8. “but you will receive [effective] power [as] the Spirit of Holiness arrives upon [and becomes operative in] you, and you will be witnesses for me, not only in Yerushalayim, [but] also in all of Yehudah, Shomron, and up to the farthest extremity of the earth.”
You: They had asked him in v. 6 if he would bring about the Kingdom; he shifts the burden to us. He essentially said, “Yes, I have come to restore the Kingdom; now go do it.” Shomron: Samaria, the nearest area where there was a substantial number of "Lost Sheep of the House of Israel" (Yochanan 4), and the former capital of the Northern Kingdom, and thus a “shorthand” for all the House of Yosef. Farthest extremity: He told His disciples to do what YHWH had said: “Declare it to the far-off coastlands that He who scattered Israel will regather him and keep watch over him like a shepherd." (Yirmiyahu 31:10) An integral part of restoring the Kingdom is to provide a population for the King to rule over, and their job was to make them into citizens worthy of his Kingdom. (Compare Mat. 28:19-20.) As Y’hoshua and Kalev, having seen the Land, gave a favorable report and said it could be taken, those who saw a man succeed in loving YHWH and his brothers perfectly could with confidence testify that someone had already arrived in the Kingdom and that the rest of us could attain it as well. Restoring the Kingdom begins with living as Israelites where we are.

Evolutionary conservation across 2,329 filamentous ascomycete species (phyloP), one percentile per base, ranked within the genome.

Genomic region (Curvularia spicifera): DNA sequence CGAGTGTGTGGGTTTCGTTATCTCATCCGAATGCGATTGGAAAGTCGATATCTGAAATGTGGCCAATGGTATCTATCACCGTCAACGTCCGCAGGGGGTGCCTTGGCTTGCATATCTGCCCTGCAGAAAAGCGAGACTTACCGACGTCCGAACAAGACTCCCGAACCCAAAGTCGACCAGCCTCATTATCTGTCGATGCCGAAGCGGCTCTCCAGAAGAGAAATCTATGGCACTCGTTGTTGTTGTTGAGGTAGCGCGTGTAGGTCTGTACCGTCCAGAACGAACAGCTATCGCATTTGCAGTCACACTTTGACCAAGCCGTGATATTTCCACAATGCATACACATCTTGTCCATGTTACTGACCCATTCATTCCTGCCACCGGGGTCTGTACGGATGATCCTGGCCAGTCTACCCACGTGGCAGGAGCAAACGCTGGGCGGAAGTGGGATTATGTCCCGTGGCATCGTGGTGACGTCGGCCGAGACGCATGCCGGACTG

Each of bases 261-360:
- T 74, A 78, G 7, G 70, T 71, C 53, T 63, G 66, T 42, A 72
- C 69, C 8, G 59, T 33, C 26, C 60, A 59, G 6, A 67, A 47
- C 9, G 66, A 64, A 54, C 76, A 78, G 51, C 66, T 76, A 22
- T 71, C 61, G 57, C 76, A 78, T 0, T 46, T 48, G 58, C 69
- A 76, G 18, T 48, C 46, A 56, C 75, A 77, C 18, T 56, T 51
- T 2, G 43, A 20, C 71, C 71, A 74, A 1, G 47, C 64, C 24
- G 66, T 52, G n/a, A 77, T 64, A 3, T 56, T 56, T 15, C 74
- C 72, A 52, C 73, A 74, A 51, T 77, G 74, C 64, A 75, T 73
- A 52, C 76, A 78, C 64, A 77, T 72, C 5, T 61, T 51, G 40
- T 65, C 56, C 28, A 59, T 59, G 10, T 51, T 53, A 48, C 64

9. Then [upon] saying these things, while they were looking on, He was lifted up, and a cloud took Him out of their sight.
Lifted up: taken up, hoisted, elevated. The Most High is above the clouds, for haSatan wanted to ascend there to take His place. (Yeshayahu 14:14) Yeshua did not presume to try to do this (Phil. 2:6), but YHWH exalted him above every other man. (Phil. 2:9; contrast Gen. 11:4 with 12:2) Took him out of their sight: literally, separated him from their eyes.
10. And while they had their eyes fixed on the sky while He was departing, lo and behold, two men in white clothing presented themselves beside them,
11. who also said, “Galilean men, why are you standing [there] with your eyes turned toward the sky? This [same] Yeshua, who is being taken up away from you into Heaven, will likewise come in the same way you have seen Him being transferred into Heaven.”
Will come the same way: with clouds (v. 9), an allusion to Daniel 7:13. One of the titles the Messiah is known by is “the Master of Clouds”. Clouds are often an idiom for large crowds of witnesses (Heb. 12:1) or an army with which He will return. (Yirmeyahu 4:13; Y’hezq’el 38:9, 16; Rev. 1:7) But if we are looking up, we will not see one another, and we will be “so heavenly-minded” that we will not bring the Kingdom “on earth as it is in Heaven”.
12. Then they went back into Yerushalayim from the Mountain called “Olives”, which is near Yerushalayim, a Sabbath’s holding away.